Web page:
Your strategy should define:

  • The goals you wish to achieve
  • The message you wish to convey
  • The timing and duration you will deploy
  • The responsibilities of staff and stakeholders to achieve the stated goals
  • The measurement criteria for how your efforts will be evaluated

Your strategy isn’t going to define how much you spend on television or on printed schedules. It will set the tone and establish the desired message that is to be conveyed and guides the intent of all efforts that follow. Consistent messaging is critical at every touchpoint, which means that your entire staff needs to be well-versed in the role they play in promoting your agency to the public. A disconnect in any area can diminish gains made in another. For example.

  • If your agency is promoting clean vehicles and stations, it becomes important that the operator is well-dressed and takes care in between stops to police the bus and stops for trash, and the garage staff makes sure the vehicles aren’t belching smoke due to poor maintenance.
  • If your agency wishes to position itself as a family-friendly transit resource, then the staff should conduct itself appropriately, possess on-board safety features like as security cameras and vehicle tracking, and have special fare categories for school-aged children.
  • If your agency is promoting quick rides and improved efficiency, then on-time performance is critical as are service notification to detours and delays.

The point made here is that a marketing strategy isn’t limited to a media buy or clever logo or tagline; it’s not defined by a print at or television spot. The strategy is the packaging; the wrapper that guides how the performance of every contributing factor will be evaluated. As such, the entirety of your staff must be familiar with the messaging you’re trying to convey, and their individual role to support it.

Having a defined strategy for the outcome and messaging is a critical factor in identifying realistic tactics and the resources needed to deliver. Only then can you have a chance to work within the available budget to identify what’s feasible and what’s not; don’t just shoot from the hip.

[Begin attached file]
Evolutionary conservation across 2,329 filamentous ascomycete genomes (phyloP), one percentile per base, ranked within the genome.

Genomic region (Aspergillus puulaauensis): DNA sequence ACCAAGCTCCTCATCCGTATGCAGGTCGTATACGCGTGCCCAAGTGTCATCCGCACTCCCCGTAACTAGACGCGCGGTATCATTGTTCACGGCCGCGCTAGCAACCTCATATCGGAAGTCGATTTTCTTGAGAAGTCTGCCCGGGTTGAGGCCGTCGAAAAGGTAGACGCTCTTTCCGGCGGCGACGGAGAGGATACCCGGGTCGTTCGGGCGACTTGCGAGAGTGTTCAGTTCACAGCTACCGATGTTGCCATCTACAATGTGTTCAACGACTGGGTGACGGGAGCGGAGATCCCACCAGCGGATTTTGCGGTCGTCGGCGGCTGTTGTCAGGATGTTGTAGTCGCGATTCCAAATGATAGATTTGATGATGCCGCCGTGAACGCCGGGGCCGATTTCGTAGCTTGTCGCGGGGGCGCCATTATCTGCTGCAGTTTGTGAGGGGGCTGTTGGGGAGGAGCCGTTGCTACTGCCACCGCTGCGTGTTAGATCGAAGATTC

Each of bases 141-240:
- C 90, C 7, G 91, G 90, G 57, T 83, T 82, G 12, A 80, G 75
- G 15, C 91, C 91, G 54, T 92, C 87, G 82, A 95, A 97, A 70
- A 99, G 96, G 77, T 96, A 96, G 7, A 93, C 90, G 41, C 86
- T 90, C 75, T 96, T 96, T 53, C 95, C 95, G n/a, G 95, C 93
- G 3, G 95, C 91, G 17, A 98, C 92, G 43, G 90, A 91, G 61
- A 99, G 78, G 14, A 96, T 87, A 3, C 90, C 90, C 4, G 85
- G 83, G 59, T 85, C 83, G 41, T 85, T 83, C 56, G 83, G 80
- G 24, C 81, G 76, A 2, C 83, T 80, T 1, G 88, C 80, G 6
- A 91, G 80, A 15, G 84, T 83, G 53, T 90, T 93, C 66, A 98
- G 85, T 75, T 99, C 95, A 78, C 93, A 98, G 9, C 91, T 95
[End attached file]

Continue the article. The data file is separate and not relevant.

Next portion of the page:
Understand your audience

First consider the low-cost, high impact tactics; those channels that are more likely to directly reach your audience.

For example, ETA’s 2016 Transit Survey, revealed that 78.9 percent of transit users utilized the transit agency’s website or mobile app to view transit schedules versus just 10.5 percent who referenced printed schedules.  If you were weighing where to allocate limited funds, it sure seems like a better idea to emphasize promoting your website and mobile apps, than printing a costlier (and disposable) schedule.

ETA’s 2017 Transit Survey revealed that Facebook (92.6%), Instagram and Twitter (48.2%) were the most popular social platforms, while others like Google+ (7.4%), Snapchat (14.8%), and Pinterest (18.5%) were on the lower end of the social media popularity spectrum. It would make sense to focus on the popular channels and not worry about less-used options.

Understanding your audience and how they consume information are critical steps toward maximizing your limited funds and still delivering a compelling value proposition.

NEXT WEEK: Part 2—Skinny budget tactics


Works Cited

Bierman, M. (2015, 9 5). Intelligent technology will change how we use mass transit. Retrieved from

Binet, L. (2009, February 2). Marketing in a Recession: 10 Things to Remember. Retrieved from

Brady, S. (2017). What Percent of Revenue Do Publicly Traded Companies Spend on Marketing and Sales? Retrieved from

Federal Transit Administration. (2018). Budget – US Department of Transportation. Retrieved from…/budget/…/fy-2018-cj-budget-final52417.pdf

Howard, M. R. (2018, 2 27). Yesterday’s Solutions for Florida’s Transportation Problems. Retrieved from

Joseph Cronin, J., & Roscoe Hightower, J. (2004). An Evaluation of the Role of Marketing in Public Transit Organizations. Journal of Public Transportation, 23-26, 32-34.

Johnson, S. (2017, May 30). Transit Fares Only Partially Cover Public Transportation Costs. Retrieved from

Marketing Charts. (2013, 4 15). Bad Customer Service Interactions More Likely to be Shared Than Good Ones. Retrieved from

Results. (2018, February). Retrieved from

The Nielsen Company. (2012, 4 10). Global trust in advertising and brand messages. Retrieved from

Wikipedia. (2018, February 10). Farebox Recovery Ratio. Retrieved from